Poem by Hans Børli Tanslated from Norwegian by: Louis muinzer 1952.
I have never owned a tree.
None of my people
have ever owned a tree –
though my family’s life-path winds
over centuries’ blue heights of forest.
Forest in storm, forest in calm –
forest, forest, forest,
through all the years.
My people were always a poor people.
Children of life’s hard, iro-frost nights .
Strangers own the trees, and the soil,
the stone-heaped cleared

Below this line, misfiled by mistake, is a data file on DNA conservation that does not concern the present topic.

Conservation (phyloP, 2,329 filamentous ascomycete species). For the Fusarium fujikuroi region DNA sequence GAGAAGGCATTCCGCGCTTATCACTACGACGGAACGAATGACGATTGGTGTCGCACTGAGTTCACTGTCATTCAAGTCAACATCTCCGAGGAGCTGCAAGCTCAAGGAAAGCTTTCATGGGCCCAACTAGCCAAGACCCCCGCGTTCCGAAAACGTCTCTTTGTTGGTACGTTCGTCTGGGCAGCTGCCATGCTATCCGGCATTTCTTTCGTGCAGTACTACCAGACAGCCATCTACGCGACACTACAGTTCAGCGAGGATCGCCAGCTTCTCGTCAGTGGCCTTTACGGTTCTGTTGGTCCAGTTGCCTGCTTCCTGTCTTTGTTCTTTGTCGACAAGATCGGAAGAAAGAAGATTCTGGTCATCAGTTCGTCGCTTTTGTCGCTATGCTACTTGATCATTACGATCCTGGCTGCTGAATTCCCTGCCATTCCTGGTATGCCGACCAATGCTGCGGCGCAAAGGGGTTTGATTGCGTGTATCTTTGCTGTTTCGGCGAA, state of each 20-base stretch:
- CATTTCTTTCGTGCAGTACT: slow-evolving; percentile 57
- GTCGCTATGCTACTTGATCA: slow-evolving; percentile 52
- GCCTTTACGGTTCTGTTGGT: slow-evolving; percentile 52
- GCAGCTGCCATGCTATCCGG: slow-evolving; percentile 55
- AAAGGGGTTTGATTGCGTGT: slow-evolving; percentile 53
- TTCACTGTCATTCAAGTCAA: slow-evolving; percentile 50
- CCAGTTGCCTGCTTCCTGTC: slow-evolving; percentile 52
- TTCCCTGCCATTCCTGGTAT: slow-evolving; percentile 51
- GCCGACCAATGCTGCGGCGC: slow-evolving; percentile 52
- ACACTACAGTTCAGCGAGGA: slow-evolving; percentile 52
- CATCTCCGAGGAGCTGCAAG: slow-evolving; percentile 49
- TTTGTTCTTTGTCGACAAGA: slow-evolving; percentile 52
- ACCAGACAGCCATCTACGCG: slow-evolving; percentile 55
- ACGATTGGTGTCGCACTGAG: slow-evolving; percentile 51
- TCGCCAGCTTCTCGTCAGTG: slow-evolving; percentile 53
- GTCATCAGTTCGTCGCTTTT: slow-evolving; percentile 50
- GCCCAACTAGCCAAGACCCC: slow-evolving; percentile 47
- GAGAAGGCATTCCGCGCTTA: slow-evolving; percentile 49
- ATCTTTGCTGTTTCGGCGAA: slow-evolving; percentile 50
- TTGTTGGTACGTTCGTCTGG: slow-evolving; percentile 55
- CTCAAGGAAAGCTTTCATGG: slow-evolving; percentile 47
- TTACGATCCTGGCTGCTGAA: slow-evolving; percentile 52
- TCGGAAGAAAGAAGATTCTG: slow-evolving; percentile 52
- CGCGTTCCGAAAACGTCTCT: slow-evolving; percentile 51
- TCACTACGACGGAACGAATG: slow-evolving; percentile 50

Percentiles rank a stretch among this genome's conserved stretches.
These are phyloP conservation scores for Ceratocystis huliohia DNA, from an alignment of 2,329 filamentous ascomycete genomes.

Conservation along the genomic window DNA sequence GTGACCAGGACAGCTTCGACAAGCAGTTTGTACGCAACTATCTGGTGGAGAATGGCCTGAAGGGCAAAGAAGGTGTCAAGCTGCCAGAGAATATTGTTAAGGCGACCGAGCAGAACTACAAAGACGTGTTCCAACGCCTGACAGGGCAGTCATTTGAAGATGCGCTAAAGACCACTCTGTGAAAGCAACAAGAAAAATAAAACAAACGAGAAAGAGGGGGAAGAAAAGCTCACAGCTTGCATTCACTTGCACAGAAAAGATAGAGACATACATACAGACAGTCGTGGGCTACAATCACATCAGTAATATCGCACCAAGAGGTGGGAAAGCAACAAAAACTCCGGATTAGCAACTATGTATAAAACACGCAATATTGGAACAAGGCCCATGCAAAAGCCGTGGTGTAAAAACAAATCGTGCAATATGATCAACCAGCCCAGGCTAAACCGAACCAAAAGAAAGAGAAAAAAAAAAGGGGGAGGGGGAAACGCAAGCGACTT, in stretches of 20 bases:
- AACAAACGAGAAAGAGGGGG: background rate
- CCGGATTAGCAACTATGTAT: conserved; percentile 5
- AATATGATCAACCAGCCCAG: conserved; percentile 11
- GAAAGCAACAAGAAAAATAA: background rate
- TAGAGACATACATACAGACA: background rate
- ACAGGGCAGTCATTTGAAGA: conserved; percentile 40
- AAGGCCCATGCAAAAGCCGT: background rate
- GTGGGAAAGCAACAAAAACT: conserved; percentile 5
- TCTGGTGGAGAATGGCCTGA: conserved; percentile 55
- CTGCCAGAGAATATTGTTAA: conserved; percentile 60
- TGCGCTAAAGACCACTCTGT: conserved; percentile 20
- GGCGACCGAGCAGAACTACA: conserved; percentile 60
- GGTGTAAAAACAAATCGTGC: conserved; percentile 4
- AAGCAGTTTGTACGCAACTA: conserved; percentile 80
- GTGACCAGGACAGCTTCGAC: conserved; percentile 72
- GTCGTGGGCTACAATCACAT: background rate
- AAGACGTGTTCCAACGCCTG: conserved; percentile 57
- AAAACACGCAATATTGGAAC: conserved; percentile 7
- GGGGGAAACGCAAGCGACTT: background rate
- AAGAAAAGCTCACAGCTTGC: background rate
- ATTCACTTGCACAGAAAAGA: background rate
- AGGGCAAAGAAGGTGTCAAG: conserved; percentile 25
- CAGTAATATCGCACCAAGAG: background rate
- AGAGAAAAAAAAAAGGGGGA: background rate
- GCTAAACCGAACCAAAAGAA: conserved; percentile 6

by the light of the moon’s lamp.
Strangers with smooth faces
and pretty hands
and their car always waiting outside the door.
None of my people have ever owned a tree.
And yet we own the forests by our bloods red right.
Rich man, you with the car and the bank book
and stock in Borregaard timber company;
you can buy a thousand acres more,
but you can’t buy the sunset,
or the whisper of the wind,
or the joy of walking homeward,
when the heather blooms along the path –
No, we own the forests,
the way a child owns its mother.
A poem shared by one of my recent fellow course students from Norway
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Till next time